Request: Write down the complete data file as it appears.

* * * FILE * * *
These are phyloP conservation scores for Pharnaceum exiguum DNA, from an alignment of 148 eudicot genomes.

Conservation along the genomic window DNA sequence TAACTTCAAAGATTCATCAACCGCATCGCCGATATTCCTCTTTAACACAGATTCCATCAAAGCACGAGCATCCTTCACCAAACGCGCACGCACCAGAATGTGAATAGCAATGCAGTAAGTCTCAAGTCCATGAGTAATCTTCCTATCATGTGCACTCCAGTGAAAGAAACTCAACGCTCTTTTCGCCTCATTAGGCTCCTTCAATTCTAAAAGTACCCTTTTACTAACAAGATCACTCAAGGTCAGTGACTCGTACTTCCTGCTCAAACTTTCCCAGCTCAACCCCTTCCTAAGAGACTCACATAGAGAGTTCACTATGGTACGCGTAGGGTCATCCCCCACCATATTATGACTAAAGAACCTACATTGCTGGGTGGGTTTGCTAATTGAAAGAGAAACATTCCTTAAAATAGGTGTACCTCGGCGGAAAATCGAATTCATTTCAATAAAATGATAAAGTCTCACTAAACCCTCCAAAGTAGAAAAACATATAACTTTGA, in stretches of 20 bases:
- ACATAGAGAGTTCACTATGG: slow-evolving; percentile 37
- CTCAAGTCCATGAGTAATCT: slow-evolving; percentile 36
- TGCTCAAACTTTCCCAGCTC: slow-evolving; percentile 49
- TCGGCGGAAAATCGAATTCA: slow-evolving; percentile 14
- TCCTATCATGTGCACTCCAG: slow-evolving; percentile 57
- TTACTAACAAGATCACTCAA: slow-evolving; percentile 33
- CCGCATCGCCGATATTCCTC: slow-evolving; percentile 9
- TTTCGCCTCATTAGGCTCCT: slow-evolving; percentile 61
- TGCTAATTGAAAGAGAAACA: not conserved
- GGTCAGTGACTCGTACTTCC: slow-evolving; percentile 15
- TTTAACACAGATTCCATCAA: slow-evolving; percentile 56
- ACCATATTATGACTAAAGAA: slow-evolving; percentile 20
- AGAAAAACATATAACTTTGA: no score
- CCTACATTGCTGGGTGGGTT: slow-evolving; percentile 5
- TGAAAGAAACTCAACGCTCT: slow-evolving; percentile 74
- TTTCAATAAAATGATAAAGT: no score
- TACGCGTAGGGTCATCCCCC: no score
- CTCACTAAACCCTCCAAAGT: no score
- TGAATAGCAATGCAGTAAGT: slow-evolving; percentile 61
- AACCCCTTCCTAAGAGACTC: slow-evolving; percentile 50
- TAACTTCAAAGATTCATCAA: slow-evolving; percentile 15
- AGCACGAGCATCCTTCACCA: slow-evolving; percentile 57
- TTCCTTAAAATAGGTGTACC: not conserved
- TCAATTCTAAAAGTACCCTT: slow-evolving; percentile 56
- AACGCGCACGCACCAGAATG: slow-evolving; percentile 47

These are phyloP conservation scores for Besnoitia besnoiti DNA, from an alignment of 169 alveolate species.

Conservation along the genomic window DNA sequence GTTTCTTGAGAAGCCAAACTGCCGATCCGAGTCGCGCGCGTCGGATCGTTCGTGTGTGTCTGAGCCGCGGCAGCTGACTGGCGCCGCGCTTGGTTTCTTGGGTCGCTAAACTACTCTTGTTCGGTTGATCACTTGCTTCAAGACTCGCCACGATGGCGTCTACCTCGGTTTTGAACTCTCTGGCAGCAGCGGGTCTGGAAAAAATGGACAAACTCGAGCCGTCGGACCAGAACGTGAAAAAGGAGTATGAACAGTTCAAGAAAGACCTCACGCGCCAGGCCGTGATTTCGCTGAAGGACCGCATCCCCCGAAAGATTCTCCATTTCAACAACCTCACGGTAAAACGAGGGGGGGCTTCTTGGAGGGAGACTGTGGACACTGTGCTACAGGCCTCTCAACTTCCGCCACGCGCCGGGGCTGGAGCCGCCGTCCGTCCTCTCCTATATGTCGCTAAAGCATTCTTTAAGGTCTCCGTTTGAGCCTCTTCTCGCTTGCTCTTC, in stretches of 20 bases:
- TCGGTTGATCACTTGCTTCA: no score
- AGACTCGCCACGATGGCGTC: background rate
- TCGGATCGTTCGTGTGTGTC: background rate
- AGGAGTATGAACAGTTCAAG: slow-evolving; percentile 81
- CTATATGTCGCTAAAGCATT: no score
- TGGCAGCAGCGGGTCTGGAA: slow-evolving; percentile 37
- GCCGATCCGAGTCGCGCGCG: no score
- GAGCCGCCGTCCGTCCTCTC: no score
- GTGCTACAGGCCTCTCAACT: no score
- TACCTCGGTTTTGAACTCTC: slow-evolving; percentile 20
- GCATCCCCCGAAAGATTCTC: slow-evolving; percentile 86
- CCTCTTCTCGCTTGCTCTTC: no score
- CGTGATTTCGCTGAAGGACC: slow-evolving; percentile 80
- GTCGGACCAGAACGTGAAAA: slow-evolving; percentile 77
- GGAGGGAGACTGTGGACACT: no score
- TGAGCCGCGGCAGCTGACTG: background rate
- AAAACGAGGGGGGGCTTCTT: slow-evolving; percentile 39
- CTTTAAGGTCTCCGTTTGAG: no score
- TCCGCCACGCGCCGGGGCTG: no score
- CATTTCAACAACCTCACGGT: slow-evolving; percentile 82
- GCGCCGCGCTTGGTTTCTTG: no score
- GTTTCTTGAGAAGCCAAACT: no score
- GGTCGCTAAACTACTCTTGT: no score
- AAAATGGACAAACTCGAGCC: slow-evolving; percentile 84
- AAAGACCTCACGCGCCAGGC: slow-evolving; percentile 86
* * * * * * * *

These are phyloP conservation scores for Pharnaceum exiguum DNA, from an alignment of 148 eudicot genomes.

Conservation along the genomic window DNA sequence TAACTTCAAAGATTCATCAACCGCATCGCCGATATTCCTCTTTAACACAGATTCCATCAAAGCACGAGCATCCTTCACCAAACGCGCACGCACCAGAATGTGAATAGCAATGCAGTAAGTCTCAAGTCCATGAGTAATCTTCCTATCATGTGCACTCCAGTGAAAGAAACTCAACGCTCTTTTCGCCTCATTAGGCTCCTTCAATTCTAAAAGTACCCTTTTACTAACAAGATCACTCAAGGTCAGTGACTCGTACTTCCTGCTCAAACTTTCCCAGCTCAACCCCTTCCTAAGAGACTCACATAGAGAGTTCACTATGGTACGCGTAGGGTCATCCCCCACCATATTATGACTAAAGAACCTACATTGCTGGGTGGGTTTGCTAATTGAAAGAGAAACATTCCTTAAAATAGGTGTACCTCGGCGGAAAATCGAATTCATTTCAATAAAATGATAAAGTCTCACTAAACCCTCCAAAGTAGAAAAACATATAACTTTGA, in stretches of 20 bases:
- ACATAGAGAGTTCACTATGG: slow-evolving; percentile 37
- CTCAAGTCCATGAGTAATCT: slow-evolving; percentile 36
- TGCTCAAACTTTCCCAGCTC: slow-evolving; percentile 49
- TCGGCGGAAAATCGAATTCA: slow-evolving; percentile 14
- TCCTATCATGTGCACTCCAG: slow-evolving; percentile 57
- TTACTAACAAGATCACTCAA: slow-evolving; percentile 33
- CCGCATCGCCGATATTCCTC: slow-evolving; percentile 9
- TTTCGCCTCATTAGGCTCCT: slow-evolving; percentile 61
- TGCTAATTGAAAGAGAAACA: not conserved
- GGTCAGTGACTCGTACTTCC: slow-evolving; percentile 15
- TTTAACACAGATTCCATCAA: slow-evolving; percentile 56
- ACCATATTATGACTAAAGAA: slow-evolving; percentile 20
- AGAAAAACATATAACTTTGA: no score
- CCTACATTGCTGGGTGGGTT: slow-evolving; percentile 5
- TGAAAGAAACTCAACGCTCT: slow-evolving; percentile 74
- TTTCAATAAAATGATAAAGT: no score
- TACGCGTAGGGTCATCCCCC: no score
- CTCACTAAACCCTCCAAAGT: no score
- TGAATAGCAATGCAGTAAGT: slow-evolving; percentile 61
- AACCCCTTCCTAAGAGACTC: slow-evolving; percentile 50
- TAACTTCAAAGATTCATCAA: slow-evolving; percentile 15
- AGCACGAGCATCCTTCACCA: slow-evolving; percentile 57
- TTCCTTAAAATAGGTGTACC: not conserved
- TCAATTCTAAAAGTACCCTT: slow-evolving; percentile 56
- AACGCGCACGCACCAGAATG: slow-evolving; percentile 47

These are phyloP conservation scores for Besnoitia besnoiti DNA, from an alignment of 169 alveolate species.

Conservation along the genomic window DNA sequence GTTTCTTGAGAAGCCAAACTGCCGATCCGAGTCGCGCGCGTCGGATCGTTCGTGTGTGTCTGAGCCGCGGCAGCTGACTGGCGCCGCGCTTGGTTTCTTGGGTCGCTAAACTACTCTTGTTCGGTTGATCACTTGCTTCAAGACTCGCCACGATGGCGTCTACCTCGGTTTTGAACTCTCTGGCAGCAGCGGGTCTGGAAAAAATGGACAAACTCGAGCCGTCGGACCAGAACGTGAAAAAGGAGTATGAACAGTTCAAGAAAGACCTCACGCGCCAGGCCGTGATTTCGCTGAAGGACCGCATCCCCCGAAAGATTCTCCATTTCAACAACCTCACGGTAAAACGAGGGGGGGCTTCTTGGAGGGAGACTGTGGACACTGTGCTACAGGCCTCTCAACTTCCGCCACGCGCCGGGGCTGGAGCCGCCGTCCGTCCTCTCCTATATGTCGCTAAAGCATTCTTTAAGGTCTCCGTTTGAGCCTCTTCTCGCTTGCTCTTC, in stretches of 20 bases:
- TCGGTTGATCACTTGCTTCA: no score
- AGACTCGCCACGATGGCGTC: background rate
- TCGGATCGTTCGTGTGTGTC: background rate
- AGGAGTATGAACAGTTCAAG: slow-evolving; percentile 81
- CTATATGTCGCTAAAGCATT: no score
- TGGCAGCAGCGGGTCTGGAA: slow-evolving; percentile 37
- GCCGATCCGAGTCGCGCGCG: no score
- GAGCCGCCGTCCGTCCTCTC: no score
- GTGCTACAGGCCTCTCAACT: no score
- TACCTCGGTTTTGAACTCTC: slow-evolving; percentile 20
- GCATCCCCCGAAAGATTCTC: slow-evolving; percentile 86
- CCTCTTCTCGCTTGCTCTTC: no score
- CGTGATTTCGCTGAAGGACC: slow-evolving; percentile 80
- GTCGGACCAGAACGTGAAAA: slow-evolving; percentile 77
- GGAGGGAGACTGTGGACACT: no score
- TGAGCCGCGGCAGCTGACTG: background rate
- AAAACGAGGGGGGGCTTCTT: slow-evolving; percentile 39
- CTTTAAGGTCTCCGTTTGAG: no score
- TCCGCCACGCGCCGGGGCTG: no score
- CATTTCAACAACCTCACGGT: slow-evolving; percentile 82
- GCGCCGCGCTTGGTTTCTTG: no score
- GTTTCTTGAGAAGCCAAACT: no score
- GGTCGCTAAACTACTCTTGT: no score
- AAAATGGACAAACTCGAGCC: slow-evolving; percentile 84
- AAAGACCTCACGCGCCAGGC: slow-evolving; percentile 86